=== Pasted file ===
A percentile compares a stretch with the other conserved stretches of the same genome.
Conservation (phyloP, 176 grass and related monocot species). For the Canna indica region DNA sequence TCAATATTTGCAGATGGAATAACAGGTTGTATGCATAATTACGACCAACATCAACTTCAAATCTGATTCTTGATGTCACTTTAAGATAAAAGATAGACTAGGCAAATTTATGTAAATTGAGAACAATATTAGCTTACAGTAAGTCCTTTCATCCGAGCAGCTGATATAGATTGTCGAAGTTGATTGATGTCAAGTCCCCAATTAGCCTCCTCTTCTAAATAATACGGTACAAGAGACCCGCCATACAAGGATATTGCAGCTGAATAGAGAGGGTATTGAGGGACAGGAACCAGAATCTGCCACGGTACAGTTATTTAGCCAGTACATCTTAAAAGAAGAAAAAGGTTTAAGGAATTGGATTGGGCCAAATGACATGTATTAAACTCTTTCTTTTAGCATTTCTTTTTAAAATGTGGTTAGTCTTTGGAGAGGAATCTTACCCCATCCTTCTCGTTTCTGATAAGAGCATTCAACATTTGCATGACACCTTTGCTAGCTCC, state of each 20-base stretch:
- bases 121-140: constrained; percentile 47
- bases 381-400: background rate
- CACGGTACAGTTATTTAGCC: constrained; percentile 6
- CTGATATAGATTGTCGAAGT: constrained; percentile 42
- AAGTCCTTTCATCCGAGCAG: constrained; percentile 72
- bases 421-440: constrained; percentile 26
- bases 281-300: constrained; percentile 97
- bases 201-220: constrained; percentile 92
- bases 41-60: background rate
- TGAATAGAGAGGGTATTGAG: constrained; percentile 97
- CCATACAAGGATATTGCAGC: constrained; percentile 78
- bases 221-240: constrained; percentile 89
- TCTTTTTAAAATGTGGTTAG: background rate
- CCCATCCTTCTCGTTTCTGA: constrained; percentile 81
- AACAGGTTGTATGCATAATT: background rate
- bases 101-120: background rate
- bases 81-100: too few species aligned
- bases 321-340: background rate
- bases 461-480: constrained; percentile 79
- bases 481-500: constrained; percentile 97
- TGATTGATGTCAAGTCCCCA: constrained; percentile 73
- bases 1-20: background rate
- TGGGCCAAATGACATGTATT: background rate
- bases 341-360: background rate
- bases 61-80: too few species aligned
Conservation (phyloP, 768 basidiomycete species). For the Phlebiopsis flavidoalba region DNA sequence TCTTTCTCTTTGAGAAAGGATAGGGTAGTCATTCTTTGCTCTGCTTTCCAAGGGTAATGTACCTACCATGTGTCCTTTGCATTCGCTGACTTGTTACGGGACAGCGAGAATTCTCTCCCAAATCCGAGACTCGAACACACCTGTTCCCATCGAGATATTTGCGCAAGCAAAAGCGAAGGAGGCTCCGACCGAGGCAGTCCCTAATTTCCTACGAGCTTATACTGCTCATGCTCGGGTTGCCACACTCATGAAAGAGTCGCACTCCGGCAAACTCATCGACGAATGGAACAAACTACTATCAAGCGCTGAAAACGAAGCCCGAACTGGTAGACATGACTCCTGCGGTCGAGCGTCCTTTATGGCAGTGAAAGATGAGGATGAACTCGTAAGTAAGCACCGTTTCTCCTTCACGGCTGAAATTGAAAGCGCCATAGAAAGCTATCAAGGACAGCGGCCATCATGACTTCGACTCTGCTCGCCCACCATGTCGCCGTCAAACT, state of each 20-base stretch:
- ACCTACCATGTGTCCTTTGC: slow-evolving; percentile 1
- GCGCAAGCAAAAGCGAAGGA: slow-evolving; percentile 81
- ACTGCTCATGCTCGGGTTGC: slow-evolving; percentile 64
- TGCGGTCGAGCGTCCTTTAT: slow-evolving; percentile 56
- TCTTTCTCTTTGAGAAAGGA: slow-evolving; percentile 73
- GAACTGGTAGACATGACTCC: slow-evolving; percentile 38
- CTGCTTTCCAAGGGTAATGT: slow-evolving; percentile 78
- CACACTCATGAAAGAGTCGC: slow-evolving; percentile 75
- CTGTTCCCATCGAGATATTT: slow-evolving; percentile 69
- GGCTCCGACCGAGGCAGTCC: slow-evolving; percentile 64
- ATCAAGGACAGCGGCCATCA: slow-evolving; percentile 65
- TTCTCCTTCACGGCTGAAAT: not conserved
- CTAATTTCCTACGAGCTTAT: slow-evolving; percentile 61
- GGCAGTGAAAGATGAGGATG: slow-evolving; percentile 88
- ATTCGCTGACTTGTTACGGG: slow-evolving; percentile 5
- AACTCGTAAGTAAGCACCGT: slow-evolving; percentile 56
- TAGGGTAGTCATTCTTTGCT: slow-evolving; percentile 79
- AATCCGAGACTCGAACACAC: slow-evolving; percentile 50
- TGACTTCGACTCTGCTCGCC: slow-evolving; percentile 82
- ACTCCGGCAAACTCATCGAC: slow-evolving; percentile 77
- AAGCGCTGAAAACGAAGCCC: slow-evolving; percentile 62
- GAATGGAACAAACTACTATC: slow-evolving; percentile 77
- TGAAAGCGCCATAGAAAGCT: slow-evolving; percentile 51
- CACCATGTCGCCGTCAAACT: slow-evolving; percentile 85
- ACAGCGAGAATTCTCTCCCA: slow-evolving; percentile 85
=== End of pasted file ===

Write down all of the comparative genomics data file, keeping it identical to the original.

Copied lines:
A percentile compares a stretch with the other conserved stretches of the same genome.
Conservation (phyloP, 176 grass and related monocot species). For the Canna indica region DNA sequence TCAATATTTGCAGATGGAATAACAGGTTGTATGCATAATTACGACCAACATCAACTTCAAATCTGATTCTTGATGTCACTTTAAGATAAAAGATAGACTAGGCAAATTTATGTAAATTGAGAACAATATTAGCTTACAGTAAGTCCTTTCATCCGAGCAGCTGATATAGATTGTCGAAGTTGATTGATGTCAAGTCCCCAATTAGCCTCCTCTTCTAAATAATACGGTACAAGAGACCCGCCATACAAGGATATTGCAGCTGAATAGAGAGGGTATTGAGGGACAGGAACCAGAATCTGCCACGGTACAGTTATTTAGCCAGTACATCTTAAAAGAAGAAAAAGGTTTAAGGAATTGGATTGGGCCAAATGACATGTATTAAACTCTTTCTTTTAGCATTTCTTTTTAAAATGTGGTTAGTCTTTGGAGAGGAATCTTACCCCATCCTTCTCGTTTCTGATAAGAGCATTCAACATTTGCATGACACCTTTGCTAGCTCC, state of each 20-base stretch:
- bases 121-140: constrained; percentile 47
- bases 381-400: background rate
- CACGGTACAGTTATTTAGCC: constrained; percentile 6
- CTGATATAGATTGTCGAAGT: constrained; percentile 42
- AAGTCCTTTCATCCGAGCAG: constrained; percentile 72
- bases 421-440: constrained; percentile 26
- bases 281-300: constrained; percentile 97
- bases 201-220: constrained; percentile 92
- bases 41-60: background rate
- TGAATAGAGAGGGTATTGAG: constrained; percentile 97
- CCATACAAGGATATTGCAGC: constrained; percentile 78
- bases 221-240: constrained; percentile 89
- TCTTTTTAAAATGTGGTTAG: background rate
- CCCATCCTTCTCGTTTCTGA: constrained; percentile 81
- AACAGGTTGTATGCATAATT: background rate
- bases 101-120: background rate
- bases 81-100: too few species aligned
- bases 321-340: background rate
- bases 461-480: constrained; percentile 79
- bases 481-500: constrained; percentile 97
- TGATTGATGTCAAGTCCCCA: constrained; percentile 73
- bases 1-20: background rate
- TGGGCCAAATGACATGTATT: background rate
- bases 341-360: background rate
- bases 61-80: too few species aligned
Conservation (phyloP, 768 basidiomycete species). For the Phlebiopsis flavidoalba region DNA sequence TCTTTCTCTTTGAGAAAGGATAGGGTAGTCATTCTTTGCTCTGCTTTCCAAGGGTAATGTACCTACCATGTGTCCTTTGCATTCGCTGACTTGTTACGGGACAGCGAGAATTCTCTCCCAAATCCGAGACTCGAACACACCTGTTCCCATCGAGATATTTGCGCAAGCAAAAGCGAAGGAGGCTCCGACCGAGGCAGTCCCTAATTTCCTACGAGCTTATACTGCTCATGCTCGGGTTGCCACACTCATGAAAGAGTCGCACTCCGGCAAACTCATCGACGAATGGAACAAACTACTATCAAGCGCTGAAAACGAAGCCCGAACTGGTAGACATGACTCCTGCGGTCGAGCGTCCTTTATGGCAGTGAAAGATGAGGATGAACTCGTAAGTAAGCACCGTTTCTCCTTCACGGCTGAAATTGAAAGCGCCATAGAAAGCTATCAAGGACAGCGGCCATCATGACTTCGACTCTGCTCGCCCACCATGTCGCCGTCAAACT, state of each 20-base stretch:
- ACCTACCATGTGTCCTTTGC: slow-evolving; percentile 1
- GCGCAAGCAAAAGCGAAGGA: slow-evolving; percentile 81
- ACTGCTCATGCTCGGGTTGC: slow-evolving; percentile 64
- TGCGGTCGAGCGTCCTTTAT: slow-evolving; percentile 56
- TCTTTCTCTTTGAGAAAGGA: slow-evolving; percentile 73
- GAACTGGTAGACATGACTCC: slow-evolving; percentile 38
- CTGCTTTCCAAGGGTAATGT: slow-evolving; percentile 78
- CACACTCATGAAAGAGTCGC: slow-evolving; percentile 75
- CTGTTCCCATCGAGATATTT: slow-evolving; percentile 69
- GGCTCCGACCGAGGCAGTCC: slow-evolving; percentile 64
- ATCAAGGACAGCGGCCATCA: slow-evolving; percentile 65
- TTCTCCTTCACGGCTGAAAT: not conserved
- CTAATTTCCTACGAGCTTAT: slow-evolving; percentile 61
- GGCAGTGAAAGATGAGGATG: slow-evolving; percentile 88
- ATTCGCTGACTTGTTACGGG: slow-evolving; percentile 5
- AACTCGTAAGTAAGCACCGT: slow-evolving; percentile 56
- TAGGGTAGTCATTCTTTGCT: slow-evolving; percentile 79
- AATCCGAGACTCGAACACAC: slow-evolving; percentile 50
- TGACTTCGACTCTGCTCGCC: slow-evolving; percentile 82
- ACTCCGGCAAACTCATCGAC: slow-evolving; percentile 77
- AAGCGCTGAAAACGAAGCCC: slow-evolving; percentile 62
- GAATGGAACAAACTACTATC: slow-evolving; percentile 77
- TGAAAGCGCCATAGAAAGCT: slow-evolving; percentile 51
- CACCATGTCGCCGTCAAACT: slow-evolving; percentile 85
- ACAGCGAGAATTCTCTCCCA: slow-evolving; percentile 85